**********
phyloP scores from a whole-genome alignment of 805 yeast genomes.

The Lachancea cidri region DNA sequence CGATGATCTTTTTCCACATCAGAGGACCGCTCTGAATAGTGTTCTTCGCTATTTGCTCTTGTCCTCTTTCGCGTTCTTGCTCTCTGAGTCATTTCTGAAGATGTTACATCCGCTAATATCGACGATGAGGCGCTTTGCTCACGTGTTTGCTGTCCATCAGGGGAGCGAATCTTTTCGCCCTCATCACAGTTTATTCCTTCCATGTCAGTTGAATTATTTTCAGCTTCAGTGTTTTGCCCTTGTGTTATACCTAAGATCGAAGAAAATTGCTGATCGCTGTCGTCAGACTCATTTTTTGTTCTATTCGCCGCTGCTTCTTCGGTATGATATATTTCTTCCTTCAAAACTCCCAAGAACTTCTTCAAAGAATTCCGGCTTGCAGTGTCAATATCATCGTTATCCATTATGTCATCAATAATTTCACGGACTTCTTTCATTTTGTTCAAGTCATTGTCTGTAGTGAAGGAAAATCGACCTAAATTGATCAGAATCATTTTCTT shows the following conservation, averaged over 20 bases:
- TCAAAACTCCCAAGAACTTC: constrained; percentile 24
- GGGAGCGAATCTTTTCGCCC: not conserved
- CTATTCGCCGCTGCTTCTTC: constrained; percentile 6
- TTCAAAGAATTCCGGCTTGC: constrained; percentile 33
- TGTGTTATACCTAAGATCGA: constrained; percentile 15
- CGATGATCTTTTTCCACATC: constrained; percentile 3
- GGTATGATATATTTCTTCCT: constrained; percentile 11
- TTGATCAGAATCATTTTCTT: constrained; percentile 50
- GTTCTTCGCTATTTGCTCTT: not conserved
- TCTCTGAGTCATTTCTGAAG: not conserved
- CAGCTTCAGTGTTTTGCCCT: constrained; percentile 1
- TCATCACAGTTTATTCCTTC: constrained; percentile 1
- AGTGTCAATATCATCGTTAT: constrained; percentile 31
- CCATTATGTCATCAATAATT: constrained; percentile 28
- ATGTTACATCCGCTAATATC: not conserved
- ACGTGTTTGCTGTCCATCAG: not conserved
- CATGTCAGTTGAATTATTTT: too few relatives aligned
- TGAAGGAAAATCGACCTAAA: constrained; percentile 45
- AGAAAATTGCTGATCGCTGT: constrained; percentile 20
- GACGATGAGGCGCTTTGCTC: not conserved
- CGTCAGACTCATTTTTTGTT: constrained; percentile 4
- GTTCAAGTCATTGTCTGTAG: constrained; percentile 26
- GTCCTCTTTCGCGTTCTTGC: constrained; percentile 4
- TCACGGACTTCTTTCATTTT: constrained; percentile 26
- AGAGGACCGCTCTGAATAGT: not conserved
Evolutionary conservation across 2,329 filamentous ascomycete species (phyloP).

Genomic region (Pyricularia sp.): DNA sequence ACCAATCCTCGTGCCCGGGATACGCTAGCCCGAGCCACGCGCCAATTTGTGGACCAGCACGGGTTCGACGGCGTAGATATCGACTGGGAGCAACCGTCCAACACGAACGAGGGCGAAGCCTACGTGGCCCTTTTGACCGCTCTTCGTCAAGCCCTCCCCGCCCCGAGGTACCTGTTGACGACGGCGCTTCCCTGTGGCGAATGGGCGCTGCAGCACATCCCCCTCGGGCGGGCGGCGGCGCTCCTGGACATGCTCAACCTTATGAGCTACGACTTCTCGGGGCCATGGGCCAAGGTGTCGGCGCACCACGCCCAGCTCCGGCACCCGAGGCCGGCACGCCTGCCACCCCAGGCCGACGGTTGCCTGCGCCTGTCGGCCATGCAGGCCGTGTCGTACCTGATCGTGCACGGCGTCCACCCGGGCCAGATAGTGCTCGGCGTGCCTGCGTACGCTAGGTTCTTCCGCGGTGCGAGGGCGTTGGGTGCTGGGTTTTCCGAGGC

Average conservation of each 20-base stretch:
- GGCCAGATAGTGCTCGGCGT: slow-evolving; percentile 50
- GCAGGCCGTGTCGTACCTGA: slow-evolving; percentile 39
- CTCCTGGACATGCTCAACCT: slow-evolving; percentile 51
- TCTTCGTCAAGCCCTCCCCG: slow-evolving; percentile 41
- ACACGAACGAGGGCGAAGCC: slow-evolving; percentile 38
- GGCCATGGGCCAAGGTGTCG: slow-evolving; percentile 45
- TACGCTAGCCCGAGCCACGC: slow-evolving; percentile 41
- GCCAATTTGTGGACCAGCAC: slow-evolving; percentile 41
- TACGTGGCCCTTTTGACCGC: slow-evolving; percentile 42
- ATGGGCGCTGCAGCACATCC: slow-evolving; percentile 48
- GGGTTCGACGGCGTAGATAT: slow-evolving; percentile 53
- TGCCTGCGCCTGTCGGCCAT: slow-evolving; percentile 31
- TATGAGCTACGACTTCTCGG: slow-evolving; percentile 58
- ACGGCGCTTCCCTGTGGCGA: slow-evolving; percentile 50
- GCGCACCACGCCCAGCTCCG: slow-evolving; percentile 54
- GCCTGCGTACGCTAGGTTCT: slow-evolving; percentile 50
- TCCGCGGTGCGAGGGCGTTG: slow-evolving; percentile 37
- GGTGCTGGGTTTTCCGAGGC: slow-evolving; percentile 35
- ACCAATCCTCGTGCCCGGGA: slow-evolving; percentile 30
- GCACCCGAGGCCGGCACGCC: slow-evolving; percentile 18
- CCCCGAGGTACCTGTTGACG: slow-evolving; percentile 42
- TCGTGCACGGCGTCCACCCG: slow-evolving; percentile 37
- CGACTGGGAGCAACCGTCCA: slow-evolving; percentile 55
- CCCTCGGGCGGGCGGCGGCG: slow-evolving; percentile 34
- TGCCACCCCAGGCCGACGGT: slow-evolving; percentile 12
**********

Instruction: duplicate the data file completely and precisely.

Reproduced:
phyloP scores from a whole-genome alignment of 805 yeast genomes.

The Lachancea cidri region DNA sequence CGATGATCTTTTTCCACATCAGAGGACCGCTCTGAATAGTGTTCTTCGCTATTTGCTCTTGTCCTCTTTCGCGTTCTTGCTCTCTGAGTCATTTCTGAAGATGTTACATCCGCTAATATCGACGATGAGGCGCTTTGCTCACGTGTTTGCTGTCCATCAGGGGAGCGAATCTTTTCGCCCTCATCACAGTTTATTCCTTCCATGTCAGTTGAATTATTTTCAGCTTCAGTGTTTTGCCCTTGTGTTATACCTAAGATCGAAGAAAATTGCTGATCGCTGTCGTCAGACTCATTTTTTGTTCTATTCGCCGCTGCTTCTTCGGTATGATATATTTCTTCCTTCAAAACTCCCAAGAACTTCTTCAAAGAATTCCGGCTTGCAGTGTCAATATCATCGTTATCCATTATGTCATCAATAATTTCACGGACTTCTTTCATTTTGTTCAAGTCATTGTCTGTAGTGAAGGAAAATCGACCTAAATTGATCAGAATCATTTTCTT shows the following conservation, averaged over 20 bases:
- TCAAAACTCCCAAGAACTTC: constrained; percentile 24
- GGGAGCGAATCTTTTCGCCC: not conserved
- CTATTCGCCGCTGCTTCTTC: constrained; percentile 6
- TTCAAAGAATTCCGGCTTGC: constrained; percentile 33
- TGTGTTATACCTAAGATCGA: constrained; percentile 15
- CGATGATCTTTTTCCACATC: constrained; percentile 3
- GGTATGATATATTTCTTCCT: constrained; percentile 11
- TTGATCAGAATCATTTTCTT: constrained; percentile 50
- GTTCTTCGCTATTTGCTCTT: not conserved
- TCTCTGAGTCATTTCTGAAG: not conserved
- CAGCTTCAGTGTTTTGCCCT: constrained; percentile 1
- TCATCACAGTTTATTCCTTC: constrained; percentile 1
- AGTGTCAATATCATCGTTAT: constrained; percentile 31
- CCATTATGTCATCAATAATT: constrained; percentile 28
- ATGTTACATCCGCTAATATC: not conserved
- ACGTGTTTGCTGTCCATCAG: not conserved
- CATGTCAGTTGAATTATTTT: too few relatives aligned
- TGAAGGAAAATCGACCTAAA: constrained; percentile 45
- AGAAAATTGCTGATCGCTGT: constrained; percentile 20
- GACGATGAGGCGCTTTGCTC: not conserved
- CGTCAGACTCATTTTTTGTT: constrained; percentile 4
- GTTCAAGTCATTGTCTGTAG: constrained; percentile 26
- GTCCTCTTTCGCGTTCTTGC: constrained; percentile 4
- TCACGGACTTCTTTCATTTT: constrained; percentile 26
- AGAGGACCGCTCTGAATAGT: not conserved
Evolutionary conservation across 2,329 filamentous ascomycete species (phyloP).

Genomic region (Pyricularia sp.): DNA sequence ACCAATCCTCGTGCCCGGGATACGCTAGCCCGAGCCACGCGCCAATTTGTGGACCAGCACGGGTTCGACGGCGTAGATATCGACTGGGAGCAACCGTCCAACACGAACGAGGGCGAAGCCTACGTGGCCCTTTTGACCGCTCTTCGTCAAGCCCTCCCCGCCCCGAGGTACCTGTTGACGACGGCGCTTCCCTGTGGCGAATGGGCGCTGCAGCACATCCCCCTCGGGCGGGCGGCGGCGCTCCTGGACATGCTCAACCTTATGAGCTACGACTTCTCGGGGCCATGGGCCAAGGTGTCGGCGCACCACGCCCAGCTCCGGCACCCGAGGCCGGCACGCCTGCCACCCCAGGCCGACGGTTGCCTGCGCCTGTCGGCCATGCAGGCCGTGTCGTACCTGATCGTGCACGGCGTCCACCCGGGCCAGATAGTGCTCGGCGTGCCTGCGTACGCTAGGTTCTTCCGCGGTGCGAGGGCGTTGGGTGCTGGGTTTTCCGAGGC

Average conservation of each 20-base stretch:
- GGCCAGATAGTGCTCGGCGT: slow-evolving; percentile 50
- GCAGGCCGTGTCGTACCTGA: slow-evolving; percentile 39
- CTCCTGGACATGCTCAACCT: slow-evolving; percentile 51
- TCTTCGTCAAGCCCTCCCCG: slow-evolving; percentile 41
- ACACGAACGAGGGCGAAGCC: slow-evolving; percentile 38
- GGCCATGGGCCAAGGTGTCG: slow-evolving; percentile 45
- TACGCTAGCCCGAGCCACGC: slow-evolving; percentile 41
- GCCAATTTGTGGACCAGCAC: slow-evolving; percentile 41
- TACGTGGCCCTTTTGACCGC: slow-evolving; percentile 42
- ATGGGCGCTGCAGCACATCC: slow-evolving; percentile 48
- GGGTTCGACGGCGTAGATAT: slow-evolving; percentile 53
- TGCCTGCGCCTGTCGGCCAT: slow-evolving; percentile 31
- TATGAGCTACGACTTCTCGG: slow-evolving; percentile 58
- ACGGCGCTTCCCTGTGGCGA: slow-evolving; percentile 50
- GCGCACCACGCCCAGCTCCG: slow-evolving; percentile 54
- GCCTGCGTACGCTAGGTTCT: slow-evolving; percentile 50
- TCCGCGGTGCGAGGGCGTTG: slow-evolving; percentile 37
- GGTGCTGGGTTTTCCGAGGC: slow-evolving; percentile 35
- ACCAATCCTCGTGCCCGGGA: slow-evolving; percentile 30
- GCACCCGAGGCCGGCACGCC: slow-evolving; percentile 18
- CCCCGAGGTACCTGTTGACG: slow-evolving; percentile 42
- TCGTGCACGGCGTCCACCCG: slow-evolving; percentile 37
- CGACTGGGAGCAACCGTCCA: slow-evolving; percentile 55
- CCCTCGGGCGGGCGGCGGCG: slow-evolving; percentile 34
- TGCCACCCCAGGCCGACGGT: slow-evolving; percentile 12